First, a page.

Empathy with a person is distinct from studying how a person uses something. In the context of application design, empathy extends to knowing what the person wants to accomplish regardless of whether he/she is aware of the solution.
Mental model gives one a deep understanding of people's motivations and thought-processes, along with the emotional and philosophical landscape in which they operate. It's simply an "affinity diagram"2 of behaviors made from data gathered from audience representatives.
Most research techniques can be categories into three groups (Table 1). Mental model is a generative research technique that allows researcher to create a framework based on data from participant. This framework can be used to guide information architecture and interaction design. Aligning functionalities in a proposed solution with mental model will depict gaps and how well features and functions support users to achieve their goals.

Research Method
Techniques used
What is it good for?
Opinions, likes, desires
Focus Group
Mood Boards
Preference Interviews
Card Sort
Customer Feedback

Visual Design
Market Analysis
Advertising Campaigns
What is understood or accomplished with a tool
Usability Test
Log Analysis
Search Analytics
Card Sort
Customer Feedback

Interaction Functionality
Screen layout
Information Architecture
Mental environment in which things get done
Non-directed Interviews
Contextual Inquiry
Mental Model
Navigation and Flow
Interaction Design
Alignment and Gap analysis
Contextual Information
Contextual Marketing
Table 1 - Research Types matrix

To create a mental model, one needs to collect actual users' perspective and vocabulary. Essentially, you interview users and analyze the conversations to create a diagram called Mental Model Diagram; a process of Interview-Comb-Group in which audience representatives3 are interviewed, interviews are combed for tasks4, and eventually grouped5 to form a diagram.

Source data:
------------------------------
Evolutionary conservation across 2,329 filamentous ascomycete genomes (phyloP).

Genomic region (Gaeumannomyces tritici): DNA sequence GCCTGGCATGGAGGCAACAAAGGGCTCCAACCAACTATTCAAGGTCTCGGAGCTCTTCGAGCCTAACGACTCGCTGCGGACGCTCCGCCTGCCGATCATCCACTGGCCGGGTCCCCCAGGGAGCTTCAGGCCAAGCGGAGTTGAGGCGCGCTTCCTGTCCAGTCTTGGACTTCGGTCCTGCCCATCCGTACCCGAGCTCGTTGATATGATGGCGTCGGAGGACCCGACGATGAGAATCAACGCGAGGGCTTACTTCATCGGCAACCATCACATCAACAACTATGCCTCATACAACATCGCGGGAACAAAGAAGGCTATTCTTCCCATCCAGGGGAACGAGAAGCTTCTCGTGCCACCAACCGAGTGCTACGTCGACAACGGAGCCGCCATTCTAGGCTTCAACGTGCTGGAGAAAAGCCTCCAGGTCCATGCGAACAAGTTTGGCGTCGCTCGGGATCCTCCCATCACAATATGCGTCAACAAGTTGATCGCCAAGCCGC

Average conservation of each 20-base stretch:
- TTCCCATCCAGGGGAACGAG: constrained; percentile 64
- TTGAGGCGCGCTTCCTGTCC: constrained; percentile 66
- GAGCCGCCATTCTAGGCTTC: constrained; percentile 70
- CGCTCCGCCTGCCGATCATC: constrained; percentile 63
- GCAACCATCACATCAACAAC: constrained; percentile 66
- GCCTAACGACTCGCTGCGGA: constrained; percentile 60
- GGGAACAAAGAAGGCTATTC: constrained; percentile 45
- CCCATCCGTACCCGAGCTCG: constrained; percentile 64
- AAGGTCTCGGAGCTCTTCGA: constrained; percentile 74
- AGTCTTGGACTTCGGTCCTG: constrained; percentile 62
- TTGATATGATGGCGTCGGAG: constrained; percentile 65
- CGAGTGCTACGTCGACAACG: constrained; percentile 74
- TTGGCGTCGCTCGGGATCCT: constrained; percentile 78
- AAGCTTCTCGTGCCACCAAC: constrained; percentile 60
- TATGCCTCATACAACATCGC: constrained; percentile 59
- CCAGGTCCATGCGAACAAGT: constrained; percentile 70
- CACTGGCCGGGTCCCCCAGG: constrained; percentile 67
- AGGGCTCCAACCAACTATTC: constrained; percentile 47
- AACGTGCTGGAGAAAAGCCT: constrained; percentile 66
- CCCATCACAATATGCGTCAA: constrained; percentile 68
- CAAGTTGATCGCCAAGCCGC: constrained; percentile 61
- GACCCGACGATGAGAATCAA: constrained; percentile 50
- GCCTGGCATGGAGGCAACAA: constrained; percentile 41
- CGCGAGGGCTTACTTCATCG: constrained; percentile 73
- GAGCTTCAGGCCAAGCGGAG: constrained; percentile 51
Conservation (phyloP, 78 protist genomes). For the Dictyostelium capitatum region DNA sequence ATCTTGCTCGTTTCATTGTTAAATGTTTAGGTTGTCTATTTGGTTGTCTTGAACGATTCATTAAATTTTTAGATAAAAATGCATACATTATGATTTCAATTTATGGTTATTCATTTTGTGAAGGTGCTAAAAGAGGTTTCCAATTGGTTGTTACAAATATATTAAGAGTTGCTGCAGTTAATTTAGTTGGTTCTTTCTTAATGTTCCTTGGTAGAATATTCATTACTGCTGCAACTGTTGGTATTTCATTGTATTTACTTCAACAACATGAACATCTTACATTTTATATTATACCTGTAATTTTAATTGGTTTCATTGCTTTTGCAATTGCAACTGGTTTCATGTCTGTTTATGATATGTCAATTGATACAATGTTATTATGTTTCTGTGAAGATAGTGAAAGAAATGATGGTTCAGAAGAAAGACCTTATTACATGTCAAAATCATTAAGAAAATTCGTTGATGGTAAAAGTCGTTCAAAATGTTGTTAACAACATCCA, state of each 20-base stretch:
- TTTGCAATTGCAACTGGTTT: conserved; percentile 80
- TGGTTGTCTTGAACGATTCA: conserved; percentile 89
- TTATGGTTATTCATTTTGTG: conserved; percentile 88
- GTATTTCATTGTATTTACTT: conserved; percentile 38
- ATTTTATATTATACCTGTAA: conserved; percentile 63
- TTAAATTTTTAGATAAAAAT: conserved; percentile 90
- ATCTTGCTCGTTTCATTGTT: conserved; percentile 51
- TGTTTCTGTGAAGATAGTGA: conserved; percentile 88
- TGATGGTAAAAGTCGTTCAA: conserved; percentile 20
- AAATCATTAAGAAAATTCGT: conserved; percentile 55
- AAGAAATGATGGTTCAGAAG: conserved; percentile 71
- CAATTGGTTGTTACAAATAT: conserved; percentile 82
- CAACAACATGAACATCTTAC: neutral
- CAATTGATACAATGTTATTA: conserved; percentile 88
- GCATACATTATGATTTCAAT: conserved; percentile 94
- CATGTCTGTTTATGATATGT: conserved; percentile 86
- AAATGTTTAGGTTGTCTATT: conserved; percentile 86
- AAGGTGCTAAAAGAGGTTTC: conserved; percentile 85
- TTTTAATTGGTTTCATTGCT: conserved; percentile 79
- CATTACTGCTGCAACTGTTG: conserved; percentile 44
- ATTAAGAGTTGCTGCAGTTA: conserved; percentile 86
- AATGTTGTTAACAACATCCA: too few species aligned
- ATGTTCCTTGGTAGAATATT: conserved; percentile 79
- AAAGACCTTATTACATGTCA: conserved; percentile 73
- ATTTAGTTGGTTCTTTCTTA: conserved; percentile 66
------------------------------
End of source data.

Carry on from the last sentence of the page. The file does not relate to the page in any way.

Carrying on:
Why use mental models?
Three main reasons: Confidence in your design, Clarity in direction, and Continuity of strategy (3 Cs).

Confidence in your design
Mental model gives your team the confidence that what they design is founded on research. Management knows that product of that design will be a success. And since it respect some of users' philosophies and emotions it'll makes sense to them.
Mental model can be used to validate ideas and requests for change. If a change request doesn't match a behavior in mental model it can be adjusted or respectfully rejected. A mental models also helps in avoiding politics. It can be used as an impartial evaluator when it comes to discussions over design decisions; solid data replacing one's circumstantial interpretation of problems.
Moreover, mental models represent the entirety of each audience segment's environment. That is, mental model becomes a mean to distinguish among solutions that are required to provide good enough coverage and support to those segments. If there are a lot in common among audience segments, a single solution might suffice. On the other hand, distinctively different segment demands its own solution.